Unequivocally. The protestors in the streets of Libya could only wish to have so firm an ally in Washington D.C.’s most famous house.
There is a reason I raise this beyond wanting to point out yet another failing of this oh-so-mediocre President: it shows what he was truly prepared to do when he got in office.
That is not meant as a slight, it is meant as a caution when you consider 2012. This is a President who absolutely wanted to downgrade the role of the U.S. on the world stage. Good, bad or indifferent, you cannot argue the point – this was part and parcel of his foreign policy agenda.
He also came in with a head of steam to do all kinds of social engineering with our domestic policy – card check, energy policy, healthcare, DADT, cap and trade, etc. In essence, the Obama agenda in 2009 was disengage internationally and over engage domestically. It’s what he WANTED his presidency to be about.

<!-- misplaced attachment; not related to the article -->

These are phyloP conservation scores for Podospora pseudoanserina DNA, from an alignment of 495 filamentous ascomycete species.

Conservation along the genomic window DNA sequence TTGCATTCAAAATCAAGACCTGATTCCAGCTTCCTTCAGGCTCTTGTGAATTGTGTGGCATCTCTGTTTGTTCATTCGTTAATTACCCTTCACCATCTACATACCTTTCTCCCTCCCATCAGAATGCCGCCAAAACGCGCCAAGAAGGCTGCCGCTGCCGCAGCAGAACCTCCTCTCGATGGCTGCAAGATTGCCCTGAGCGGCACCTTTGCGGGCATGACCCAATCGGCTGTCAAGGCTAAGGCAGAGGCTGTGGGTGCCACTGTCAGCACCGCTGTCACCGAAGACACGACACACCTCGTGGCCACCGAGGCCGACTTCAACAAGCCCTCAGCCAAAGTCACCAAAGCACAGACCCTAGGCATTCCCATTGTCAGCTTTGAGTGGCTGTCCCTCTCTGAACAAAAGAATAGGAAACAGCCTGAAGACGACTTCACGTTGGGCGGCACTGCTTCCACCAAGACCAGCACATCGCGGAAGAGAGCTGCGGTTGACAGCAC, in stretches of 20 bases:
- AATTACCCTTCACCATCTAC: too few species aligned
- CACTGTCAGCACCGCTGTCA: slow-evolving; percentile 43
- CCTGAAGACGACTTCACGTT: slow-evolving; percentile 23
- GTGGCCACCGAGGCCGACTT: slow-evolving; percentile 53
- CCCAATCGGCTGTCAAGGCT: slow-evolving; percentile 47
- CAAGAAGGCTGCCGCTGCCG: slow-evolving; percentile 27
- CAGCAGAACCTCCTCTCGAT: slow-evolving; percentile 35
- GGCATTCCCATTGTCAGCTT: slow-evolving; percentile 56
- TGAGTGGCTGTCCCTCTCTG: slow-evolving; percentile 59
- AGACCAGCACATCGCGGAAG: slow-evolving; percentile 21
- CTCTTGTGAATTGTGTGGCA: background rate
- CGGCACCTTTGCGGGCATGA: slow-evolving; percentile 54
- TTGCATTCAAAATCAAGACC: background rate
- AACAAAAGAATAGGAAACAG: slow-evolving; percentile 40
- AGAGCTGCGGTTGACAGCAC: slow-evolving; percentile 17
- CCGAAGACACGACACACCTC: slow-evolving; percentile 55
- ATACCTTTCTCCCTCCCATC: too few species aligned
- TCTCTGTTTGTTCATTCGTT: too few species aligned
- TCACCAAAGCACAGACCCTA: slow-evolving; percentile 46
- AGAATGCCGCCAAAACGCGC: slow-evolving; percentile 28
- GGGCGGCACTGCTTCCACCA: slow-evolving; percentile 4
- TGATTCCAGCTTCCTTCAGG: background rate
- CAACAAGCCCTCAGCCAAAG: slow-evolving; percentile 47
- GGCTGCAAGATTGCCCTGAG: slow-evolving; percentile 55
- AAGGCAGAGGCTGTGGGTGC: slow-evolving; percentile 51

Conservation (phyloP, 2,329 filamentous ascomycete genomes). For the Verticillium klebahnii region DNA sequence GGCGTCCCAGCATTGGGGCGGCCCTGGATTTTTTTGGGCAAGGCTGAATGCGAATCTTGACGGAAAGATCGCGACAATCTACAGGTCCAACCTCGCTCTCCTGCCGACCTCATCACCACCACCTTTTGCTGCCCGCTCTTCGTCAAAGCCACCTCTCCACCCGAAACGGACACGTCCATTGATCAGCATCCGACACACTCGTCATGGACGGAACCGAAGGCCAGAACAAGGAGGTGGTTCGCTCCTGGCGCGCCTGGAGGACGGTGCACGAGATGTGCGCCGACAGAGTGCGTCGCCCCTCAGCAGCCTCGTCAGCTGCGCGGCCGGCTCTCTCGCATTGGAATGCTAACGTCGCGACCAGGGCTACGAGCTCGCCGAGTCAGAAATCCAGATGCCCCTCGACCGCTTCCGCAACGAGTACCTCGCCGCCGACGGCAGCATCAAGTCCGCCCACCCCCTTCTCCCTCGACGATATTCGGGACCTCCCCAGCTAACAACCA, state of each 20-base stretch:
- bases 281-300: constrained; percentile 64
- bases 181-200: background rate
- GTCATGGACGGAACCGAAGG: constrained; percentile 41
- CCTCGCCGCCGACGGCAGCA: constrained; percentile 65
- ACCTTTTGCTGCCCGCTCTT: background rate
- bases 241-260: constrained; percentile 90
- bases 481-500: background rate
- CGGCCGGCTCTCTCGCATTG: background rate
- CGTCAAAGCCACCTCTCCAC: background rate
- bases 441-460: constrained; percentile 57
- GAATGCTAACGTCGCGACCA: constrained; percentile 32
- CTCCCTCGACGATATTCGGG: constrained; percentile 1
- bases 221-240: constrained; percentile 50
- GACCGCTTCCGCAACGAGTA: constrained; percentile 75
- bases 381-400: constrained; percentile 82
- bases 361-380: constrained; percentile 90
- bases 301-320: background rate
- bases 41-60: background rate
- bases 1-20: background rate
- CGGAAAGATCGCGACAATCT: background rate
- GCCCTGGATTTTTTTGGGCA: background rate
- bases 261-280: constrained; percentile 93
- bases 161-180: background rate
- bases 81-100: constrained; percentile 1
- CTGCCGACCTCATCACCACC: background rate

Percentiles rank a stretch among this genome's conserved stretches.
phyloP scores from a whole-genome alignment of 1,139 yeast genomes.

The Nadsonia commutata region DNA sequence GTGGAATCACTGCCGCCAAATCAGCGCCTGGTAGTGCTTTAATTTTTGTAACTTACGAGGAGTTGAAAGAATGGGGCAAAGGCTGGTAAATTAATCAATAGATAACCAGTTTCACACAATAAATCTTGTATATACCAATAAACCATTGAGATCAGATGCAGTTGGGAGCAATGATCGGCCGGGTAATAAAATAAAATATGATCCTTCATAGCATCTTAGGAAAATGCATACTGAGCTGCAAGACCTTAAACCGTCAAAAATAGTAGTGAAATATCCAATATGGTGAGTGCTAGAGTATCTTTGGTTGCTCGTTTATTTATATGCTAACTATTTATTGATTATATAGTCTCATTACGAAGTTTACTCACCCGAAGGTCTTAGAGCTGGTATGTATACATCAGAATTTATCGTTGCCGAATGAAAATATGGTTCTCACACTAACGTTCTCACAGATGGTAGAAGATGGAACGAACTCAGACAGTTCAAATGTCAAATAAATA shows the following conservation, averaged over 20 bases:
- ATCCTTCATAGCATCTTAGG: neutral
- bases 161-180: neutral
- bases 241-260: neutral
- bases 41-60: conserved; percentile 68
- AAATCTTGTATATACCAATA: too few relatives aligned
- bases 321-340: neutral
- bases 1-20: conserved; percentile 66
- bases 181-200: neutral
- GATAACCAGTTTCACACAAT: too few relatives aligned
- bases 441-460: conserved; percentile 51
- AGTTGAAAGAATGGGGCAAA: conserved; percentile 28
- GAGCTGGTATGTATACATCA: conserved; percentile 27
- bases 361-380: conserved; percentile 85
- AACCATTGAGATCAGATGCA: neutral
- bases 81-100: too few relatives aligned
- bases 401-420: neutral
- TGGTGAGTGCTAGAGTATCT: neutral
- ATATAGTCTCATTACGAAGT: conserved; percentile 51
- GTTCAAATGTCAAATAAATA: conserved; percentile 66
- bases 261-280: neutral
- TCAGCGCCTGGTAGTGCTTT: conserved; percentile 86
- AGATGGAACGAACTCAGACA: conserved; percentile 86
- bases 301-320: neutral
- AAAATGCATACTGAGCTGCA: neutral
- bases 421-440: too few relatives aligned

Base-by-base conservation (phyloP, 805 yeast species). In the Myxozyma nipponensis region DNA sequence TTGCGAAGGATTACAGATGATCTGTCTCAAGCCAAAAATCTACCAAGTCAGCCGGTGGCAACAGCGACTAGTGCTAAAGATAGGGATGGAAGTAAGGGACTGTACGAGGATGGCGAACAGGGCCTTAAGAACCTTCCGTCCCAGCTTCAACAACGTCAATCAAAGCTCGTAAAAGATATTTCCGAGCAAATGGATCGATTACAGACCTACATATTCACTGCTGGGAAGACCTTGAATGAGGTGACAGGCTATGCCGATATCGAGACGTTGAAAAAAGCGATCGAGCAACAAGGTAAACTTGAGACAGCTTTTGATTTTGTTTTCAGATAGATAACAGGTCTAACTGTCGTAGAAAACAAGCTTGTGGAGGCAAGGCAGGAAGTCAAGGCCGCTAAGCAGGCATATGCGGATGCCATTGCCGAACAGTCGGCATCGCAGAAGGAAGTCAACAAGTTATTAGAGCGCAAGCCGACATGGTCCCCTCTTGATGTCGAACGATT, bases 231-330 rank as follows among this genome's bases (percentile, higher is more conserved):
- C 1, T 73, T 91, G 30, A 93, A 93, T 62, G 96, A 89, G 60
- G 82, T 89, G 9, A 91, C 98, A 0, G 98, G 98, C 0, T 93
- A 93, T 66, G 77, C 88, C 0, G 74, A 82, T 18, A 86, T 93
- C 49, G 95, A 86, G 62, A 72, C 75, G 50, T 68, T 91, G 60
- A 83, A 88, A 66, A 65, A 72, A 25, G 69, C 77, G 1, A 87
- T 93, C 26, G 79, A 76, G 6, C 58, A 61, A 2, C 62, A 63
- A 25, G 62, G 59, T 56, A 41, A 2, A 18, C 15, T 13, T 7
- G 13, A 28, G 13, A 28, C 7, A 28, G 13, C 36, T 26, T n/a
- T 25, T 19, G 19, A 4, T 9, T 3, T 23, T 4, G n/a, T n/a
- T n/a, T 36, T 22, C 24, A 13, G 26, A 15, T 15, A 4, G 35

This is evident in his reactions to events. He is exceedingly cautious with international developments – not necessarily a terrible thing, I will grant – but he is trigger happy on domestic issues. Remember the Beer Summit? He had to host that because he made a rash judgment about the nature of the event that was DEAD WRONG.
Contrast that with the situation in Iran in 2009 or in North Africa last month – in both cases our policy trickled out, first siding with the existing regimes and then gradually shifting when faced with both domestic and international pressure. We never articulated a cohesive stance until the issues were, for all intents and purposes, decided. In these types of situations, the President is indecisive at best, timid at worst.